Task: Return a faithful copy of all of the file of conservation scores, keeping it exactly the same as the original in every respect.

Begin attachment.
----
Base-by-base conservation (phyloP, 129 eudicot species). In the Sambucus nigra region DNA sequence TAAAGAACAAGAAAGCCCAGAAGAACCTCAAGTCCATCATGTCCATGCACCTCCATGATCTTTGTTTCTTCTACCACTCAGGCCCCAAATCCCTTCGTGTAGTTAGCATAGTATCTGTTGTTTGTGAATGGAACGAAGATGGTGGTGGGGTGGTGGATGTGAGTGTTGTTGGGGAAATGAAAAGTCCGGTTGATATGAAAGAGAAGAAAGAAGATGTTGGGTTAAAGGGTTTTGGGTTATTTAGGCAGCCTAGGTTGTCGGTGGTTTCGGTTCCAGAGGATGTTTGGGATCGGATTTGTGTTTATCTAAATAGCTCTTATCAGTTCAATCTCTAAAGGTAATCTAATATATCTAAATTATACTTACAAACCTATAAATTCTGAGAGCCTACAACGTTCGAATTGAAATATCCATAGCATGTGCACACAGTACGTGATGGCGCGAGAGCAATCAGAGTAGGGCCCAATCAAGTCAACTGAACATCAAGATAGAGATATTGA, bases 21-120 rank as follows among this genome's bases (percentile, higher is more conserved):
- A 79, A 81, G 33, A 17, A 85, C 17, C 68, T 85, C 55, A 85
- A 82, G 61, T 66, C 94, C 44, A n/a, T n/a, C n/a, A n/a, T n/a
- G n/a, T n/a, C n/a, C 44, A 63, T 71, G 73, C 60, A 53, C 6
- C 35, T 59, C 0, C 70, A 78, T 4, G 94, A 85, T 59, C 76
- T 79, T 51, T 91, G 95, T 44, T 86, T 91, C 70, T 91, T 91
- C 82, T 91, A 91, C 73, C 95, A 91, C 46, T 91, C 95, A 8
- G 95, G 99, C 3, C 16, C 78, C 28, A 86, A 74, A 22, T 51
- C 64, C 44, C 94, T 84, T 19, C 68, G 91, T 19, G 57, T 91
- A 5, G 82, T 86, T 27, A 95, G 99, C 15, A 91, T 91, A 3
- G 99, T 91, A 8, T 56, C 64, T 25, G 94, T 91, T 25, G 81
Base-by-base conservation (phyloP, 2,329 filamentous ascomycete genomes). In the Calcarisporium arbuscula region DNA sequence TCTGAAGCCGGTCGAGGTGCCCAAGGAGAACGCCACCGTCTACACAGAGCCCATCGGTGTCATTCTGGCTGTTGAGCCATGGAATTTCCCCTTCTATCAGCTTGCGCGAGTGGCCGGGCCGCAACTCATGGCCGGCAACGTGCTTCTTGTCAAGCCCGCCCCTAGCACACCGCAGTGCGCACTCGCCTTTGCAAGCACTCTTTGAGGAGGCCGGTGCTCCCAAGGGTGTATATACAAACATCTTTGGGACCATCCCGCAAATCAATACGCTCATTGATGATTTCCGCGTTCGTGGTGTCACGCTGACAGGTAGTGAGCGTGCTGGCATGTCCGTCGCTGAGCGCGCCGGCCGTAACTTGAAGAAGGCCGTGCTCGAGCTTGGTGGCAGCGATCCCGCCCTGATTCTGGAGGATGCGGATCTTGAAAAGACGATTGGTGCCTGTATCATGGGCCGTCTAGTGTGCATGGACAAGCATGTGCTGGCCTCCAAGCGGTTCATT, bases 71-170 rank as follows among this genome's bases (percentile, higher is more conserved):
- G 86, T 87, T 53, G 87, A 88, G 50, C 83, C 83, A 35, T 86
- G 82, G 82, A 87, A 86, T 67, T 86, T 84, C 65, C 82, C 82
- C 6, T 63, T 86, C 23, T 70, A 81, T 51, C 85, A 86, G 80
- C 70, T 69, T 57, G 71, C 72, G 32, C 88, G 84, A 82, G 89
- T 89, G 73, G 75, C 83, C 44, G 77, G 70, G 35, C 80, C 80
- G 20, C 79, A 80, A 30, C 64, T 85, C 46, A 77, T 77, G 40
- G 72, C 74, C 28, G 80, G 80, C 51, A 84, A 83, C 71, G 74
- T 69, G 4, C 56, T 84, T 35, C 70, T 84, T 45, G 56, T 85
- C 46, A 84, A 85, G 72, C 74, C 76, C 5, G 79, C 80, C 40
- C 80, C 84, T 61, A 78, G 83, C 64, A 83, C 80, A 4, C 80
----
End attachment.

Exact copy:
Base-by-base conservation (phyloP, 129 eudicot species). In the Sambucus nigra region DNA sequence TAAAGAACAAGAAAGCCCAGAAGAACCTCAAGTCCATCATGTCCATGCACCTCCATGATCTTTGTTTCTTCTACCACTCAGGCCCCAAATCCCTTCGTGTAGTTAGCATAGTATCTGTTGTTTGTGAATGGAACGAAGATGGTGGTGGGGTGGTGGATGTGAGTGTTGTTGGGGAAATGAAAAGTCCGGTTGATATGAAAGAGAAGAAAGAAGATGTTGGGTTAAAGGGTTTTGGGTTATTTAGGCAGCCTAGGTTGTCGGTGGTTTCGGTTCCAGAGGATGTTTGGGATCGGATTTGTGTTTATCTAAATAGCTCTTATCAGTTCAATCTCTAAAGGTAATCTAATATATCTAAATTATACTTACAAACCTATAAATTCTGAGAGCCTACAACGTTCGAATTGAAATATCCATAGCATGTGCACACAGTACGTGATGGCGCGAGAGCAATCAGAGTAGGGCCCAATCAAGTCAACTGAACATCAAGATAGAGATATTGA, bases 21-120 rank as follows among this genome's bases (percentile, higher is more conserved):
- A 79, A 81, G 33, A 17, A 85, C 17, C 68, T 85, C 55, A 85
- A 82, G 61, T 66, C 94, C 44, A n/a, T n/a, C n/a, A n/a, T n/a
- G n/a, T n/a, C n/a, C 44, A 63, T 71, G 73, C 60, A 53, C 6
- C 35, T 59, C 0, C 70, A 78, T 4, G 94, A 85, T 59, C 76
- T 79, T 51, T 91, G 95, T 44, T 86, T 91, C 70, T 91, T 91
- C 82, T 91, A 91, C 73, C 95, A 91, C 46, T 91, C 95, A 8
- G 95, G 99, C 3, C 16, C 78, C 28, A 86, A 74, A 22, T 51
- C 64, C 44, C 94, T 84, T 19, C 68, G 91, T 19, G 57, T 91
- A 5, G 82, T 86, T 27, A 95, G 99, C 15, A 91, T 91, A 3
- G 99, T 91, A 8, T 56, C 64, T 25, G 94, T 91, T 25, G 81
Base-by-base conservation (phyloP, 2,329 filamentous ascomycete genomes). In the Calcarisporium arbuscula region DNA sequence TCTGAAGCCGGTCGAGGTGCCCAAGGAGAACGCCACCGTCTACACAGAGCCCATCGGTGTCATTCTGGCTGTTGAGCCATGGAATTTCCCCTTCTATCAGCTTGCGCGAGTGGCCGGGCCGCAACTCATGGCCGGCAACGTGCTTCTTGTCAAGCCCGCCCCTAGCACACCGCAGTGCGCACTCGCCTTTGCAAGCACTCTTTGAGGAGGCCGGTGCTCCCAAGGGTGTATATACAAACATCTTTGGGACCATCCCGCAAATCAATACGCTCATTGATGATTTCCGCGTTCGTGGTGTCACGCTGACAGGTAGTGAGCGTGCTGGCATGTCCGTCGCTGAGCGCGCCGGCCGTAACTTGAAGAAGGCCGTGCTCGAGCTTGGTGGCAGCGATCCCGCCCTGATTCTGGAGGATGCGGATCTTGAAAAGACGATTGGTGCCTGTATCATGGGCCGTCTAGTGTGCATGGACAAGCATGTGCTGGCCTCCAAGCGGTTCATT, bases 71-170 rank as follows among this genome's bases (percentile, higher is more conserved):
- G 86, T 87, T 53, G 87, A 88, G 50, C 83, C 83, A 35, T 86
- G 82, G 82, A 87, A 86, T 67, T 86, T 84, C 65, C 82, C 82
- C 6, T 63, T 86, C 23, T 70, A 81, T 51, C 85, A 86, G 80
- C 70, T 69, T 57, G 71, C 72, G 32, C 88, G 84, A 82, G 89
- T 89, G 73, G 75, C 83, C 44, G 77, G 70, G 35, C 80, C 80
- G 20, C 79, A 80, A 30, C 64, T 85, C 46, A 77, T 77, G 40
- G 72, C 74, C 28, G 80, G 80, C 51, A 84, A 83, C 71, G 74
- T 69, G 4, C 56, T 84, T 35, C 70, T 84, T 45, G 56, T 85
- C 46, A 84, A 85, G 72, C 74, C 76, C 5, G 79, C 80, C 40
- C 80, C 84, T 61, A 78, G 83, C 64, A 83, C 80, A 4, C 80